There's nothing we love more than solutions—top-notch insights from top-of-the-line experts that help solve common marketing problems. Here's this week's solution, featuring SAS, which offers us a solution to the following problem: How does Marketing convince the CEO that it's time to embrace social media?
Expert: David B. Thomas, Social Media Manager, SAS
Dave has been active in social media since 1994, when he joined his first Internet forum. He is a key member of the Program Advisory Committee for MarketingProfs' B2B Forum scheduled for May 4-5, 2010 in Boston.
Problem: "Oh, Yeah? Tell That to My Boss!"
You know your company is being left behind because you don't have a social-media presence online. But you find your biggest obstacle is in-house: How do you convince your boss it's time to go social?
Dave offers the following crucial steps for initiating your organization's nonbelievers into the power of social media.
Show and tell. A great way to start making your case in-house is with a good old-fashioned Show and Tell. "For those of us who enjoy doing this stuff daily, it's easy to forget it can be confusing and daunting when you're getting started," Dave notes. "The first step in convincing your boss that social media is valuable for your company is to make it real for him or her."
Walk the walk. That means walking your boss and your team through the experience. Dave suggests you use yourself as an example. "Sit down with your boss and any other doubters in your organization and give them a focused, practical introduction on how you use social media," he advises. "Break the monolithic concept of 'social media' down into manageable chunks, and show them it's possible to participate without becoming overwhelmed."
Don't talk the talk too much. "Keep in mind that some of these social-media terms can sound pretty silly to older, more traditional people in your company," he cautions. "Don't baffle them with buzzwords—or worse, leave them laughing dismissively."
Make it real. Get down to specifics, based on your own social-media participation. "Show them the blogs you follow and what useful business information you glean from them. Show them how you use your RSS reader to cut through the noise and present what you most need in an easily digestible way," he says.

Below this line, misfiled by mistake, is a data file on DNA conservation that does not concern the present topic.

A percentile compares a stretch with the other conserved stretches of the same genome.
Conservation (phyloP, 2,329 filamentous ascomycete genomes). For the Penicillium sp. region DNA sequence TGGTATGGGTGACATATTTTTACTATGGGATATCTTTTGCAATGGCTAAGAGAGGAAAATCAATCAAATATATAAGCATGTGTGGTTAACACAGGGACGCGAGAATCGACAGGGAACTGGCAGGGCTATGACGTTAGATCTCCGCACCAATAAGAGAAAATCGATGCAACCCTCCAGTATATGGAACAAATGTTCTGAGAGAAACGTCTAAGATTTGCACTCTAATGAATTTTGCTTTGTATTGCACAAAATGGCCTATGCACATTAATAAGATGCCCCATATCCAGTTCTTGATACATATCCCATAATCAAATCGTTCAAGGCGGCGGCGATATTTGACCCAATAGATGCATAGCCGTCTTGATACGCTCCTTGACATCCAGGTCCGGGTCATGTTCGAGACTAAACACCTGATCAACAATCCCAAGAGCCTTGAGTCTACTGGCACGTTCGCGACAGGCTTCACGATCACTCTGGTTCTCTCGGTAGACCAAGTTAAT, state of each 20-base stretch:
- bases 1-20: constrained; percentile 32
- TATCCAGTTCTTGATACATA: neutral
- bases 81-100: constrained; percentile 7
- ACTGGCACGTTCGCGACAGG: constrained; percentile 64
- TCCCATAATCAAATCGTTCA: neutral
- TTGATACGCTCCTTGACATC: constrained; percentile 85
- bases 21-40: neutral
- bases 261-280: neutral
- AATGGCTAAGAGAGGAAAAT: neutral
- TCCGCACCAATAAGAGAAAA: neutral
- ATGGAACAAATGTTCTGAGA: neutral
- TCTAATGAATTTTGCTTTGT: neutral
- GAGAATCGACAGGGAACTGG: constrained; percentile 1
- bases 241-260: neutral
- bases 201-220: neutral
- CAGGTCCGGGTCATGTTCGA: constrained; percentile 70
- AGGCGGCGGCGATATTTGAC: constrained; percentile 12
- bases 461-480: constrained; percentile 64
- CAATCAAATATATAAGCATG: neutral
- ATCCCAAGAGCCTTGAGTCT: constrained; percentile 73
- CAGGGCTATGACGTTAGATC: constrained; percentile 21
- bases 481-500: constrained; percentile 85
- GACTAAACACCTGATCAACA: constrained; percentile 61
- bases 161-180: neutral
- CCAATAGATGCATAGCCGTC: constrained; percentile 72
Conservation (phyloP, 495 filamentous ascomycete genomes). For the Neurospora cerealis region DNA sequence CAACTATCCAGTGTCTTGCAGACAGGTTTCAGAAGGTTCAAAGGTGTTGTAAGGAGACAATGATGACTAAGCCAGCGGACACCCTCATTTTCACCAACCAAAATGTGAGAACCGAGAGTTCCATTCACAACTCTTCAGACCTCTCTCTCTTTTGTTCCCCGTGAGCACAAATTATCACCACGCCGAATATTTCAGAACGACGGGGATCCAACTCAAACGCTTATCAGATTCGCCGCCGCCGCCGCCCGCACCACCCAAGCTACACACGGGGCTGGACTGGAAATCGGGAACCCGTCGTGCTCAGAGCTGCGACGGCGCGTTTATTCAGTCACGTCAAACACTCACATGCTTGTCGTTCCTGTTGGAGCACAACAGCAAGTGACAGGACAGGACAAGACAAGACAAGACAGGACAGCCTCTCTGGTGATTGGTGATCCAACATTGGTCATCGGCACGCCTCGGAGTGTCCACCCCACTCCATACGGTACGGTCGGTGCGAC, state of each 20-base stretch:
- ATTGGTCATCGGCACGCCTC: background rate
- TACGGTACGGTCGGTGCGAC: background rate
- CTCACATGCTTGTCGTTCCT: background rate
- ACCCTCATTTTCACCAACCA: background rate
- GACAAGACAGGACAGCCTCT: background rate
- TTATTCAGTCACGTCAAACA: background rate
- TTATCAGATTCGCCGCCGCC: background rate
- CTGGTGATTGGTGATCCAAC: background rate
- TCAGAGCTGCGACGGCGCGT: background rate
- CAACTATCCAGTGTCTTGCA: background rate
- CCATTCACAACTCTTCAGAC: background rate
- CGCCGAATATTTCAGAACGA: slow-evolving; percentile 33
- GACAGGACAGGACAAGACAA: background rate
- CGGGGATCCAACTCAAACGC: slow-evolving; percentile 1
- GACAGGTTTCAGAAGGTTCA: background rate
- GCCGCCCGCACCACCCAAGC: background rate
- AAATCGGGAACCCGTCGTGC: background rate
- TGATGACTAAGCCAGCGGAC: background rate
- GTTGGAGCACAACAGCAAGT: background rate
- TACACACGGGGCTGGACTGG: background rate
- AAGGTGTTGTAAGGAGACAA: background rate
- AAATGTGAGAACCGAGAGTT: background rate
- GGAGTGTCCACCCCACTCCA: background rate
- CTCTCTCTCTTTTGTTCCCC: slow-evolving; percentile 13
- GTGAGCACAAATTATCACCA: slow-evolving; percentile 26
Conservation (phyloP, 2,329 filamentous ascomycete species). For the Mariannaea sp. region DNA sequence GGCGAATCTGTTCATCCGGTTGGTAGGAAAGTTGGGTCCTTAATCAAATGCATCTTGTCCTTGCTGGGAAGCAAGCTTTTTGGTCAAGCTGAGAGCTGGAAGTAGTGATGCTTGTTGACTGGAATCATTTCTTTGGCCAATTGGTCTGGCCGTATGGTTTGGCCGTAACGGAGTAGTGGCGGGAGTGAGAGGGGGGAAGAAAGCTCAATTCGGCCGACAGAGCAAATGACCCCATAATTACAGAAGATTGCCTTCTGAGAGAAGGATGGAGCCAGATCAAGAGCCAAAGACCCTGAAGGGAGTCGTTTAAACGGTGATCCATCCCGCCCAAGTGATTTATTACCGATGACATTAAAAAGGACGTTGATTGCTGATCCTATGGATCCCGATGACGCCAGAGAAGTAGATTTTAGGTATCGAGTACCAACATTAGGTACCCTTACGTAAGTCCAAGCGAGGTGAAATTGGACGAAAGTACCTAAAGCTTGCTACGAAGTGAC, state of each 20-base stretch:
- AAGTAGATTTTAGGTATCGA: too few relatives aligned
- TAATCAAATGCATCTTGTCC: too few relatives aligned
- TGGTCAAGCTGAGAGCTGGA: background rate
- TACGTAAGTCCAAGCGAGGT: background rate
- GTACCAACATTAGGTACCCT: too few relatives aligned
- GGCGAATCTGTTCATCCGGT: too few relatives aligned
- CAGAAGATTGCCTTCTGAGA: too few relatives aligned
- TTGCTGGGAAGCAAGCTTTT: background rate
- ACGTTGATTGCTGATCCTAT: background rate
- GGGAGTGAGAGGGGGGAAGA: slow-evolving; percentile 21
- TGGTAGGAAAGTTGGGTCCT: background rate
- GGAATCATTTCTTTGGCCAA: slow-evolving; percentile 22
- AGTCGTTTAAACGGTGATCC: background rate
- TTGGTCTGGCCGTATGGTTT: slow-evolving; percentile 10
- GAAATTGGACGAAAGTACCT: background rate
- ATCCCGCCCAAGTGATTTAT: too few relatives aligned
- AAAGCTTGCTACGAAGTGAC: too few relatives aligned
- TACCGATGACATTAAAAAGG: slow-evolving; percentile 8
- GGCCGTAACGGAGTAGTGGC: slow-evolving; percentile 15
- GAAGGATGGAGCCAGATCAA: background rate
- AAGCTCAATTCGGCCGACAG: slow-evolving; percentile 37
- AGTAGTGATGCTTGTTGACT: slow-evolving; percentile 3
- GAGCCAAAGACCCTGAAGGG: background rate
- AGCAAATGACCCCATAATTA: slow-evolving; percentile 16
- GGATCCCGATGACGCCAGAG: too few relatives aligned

Don't forget the tweets. "Show them how you use Twitter (or better yet, tools like Tweetdeck) to mine valuable and timely information." And go to bat for it: "Dispel the misconception that people are doing nothing but talking about lunch on Twitter, and show your team the useful links, market information, and competitive intelligence you get there that's targeted to your business," he advises.
Crow a Little. "Have you had an interaction that led to a quantifiable business success?" Thomas asks. If so, he suggests you do a really cool thing to show it off: Capture it in a screen shot so they can see it right away. "This person asked a question, I answered it, it led to a sale (or positive mention of our company or valuable connection)." High five!
Remind them of what they're missing. Finally, if they're still doubting the value of social networks, "show them how many people are sharing information on LinkedIn and Facebook that directly relates to your company," Dave advises.
Then add the kicker. "Every day, your customers and potential customers are posting information about their wants and needs, their plans and concerns, and what's keeping them up at night," Thomas says. "This is the kind of information you used to pay to get from market researchers and focus groups, and now it's freely and publicly offered, if you just take the time to look for it," he concludes.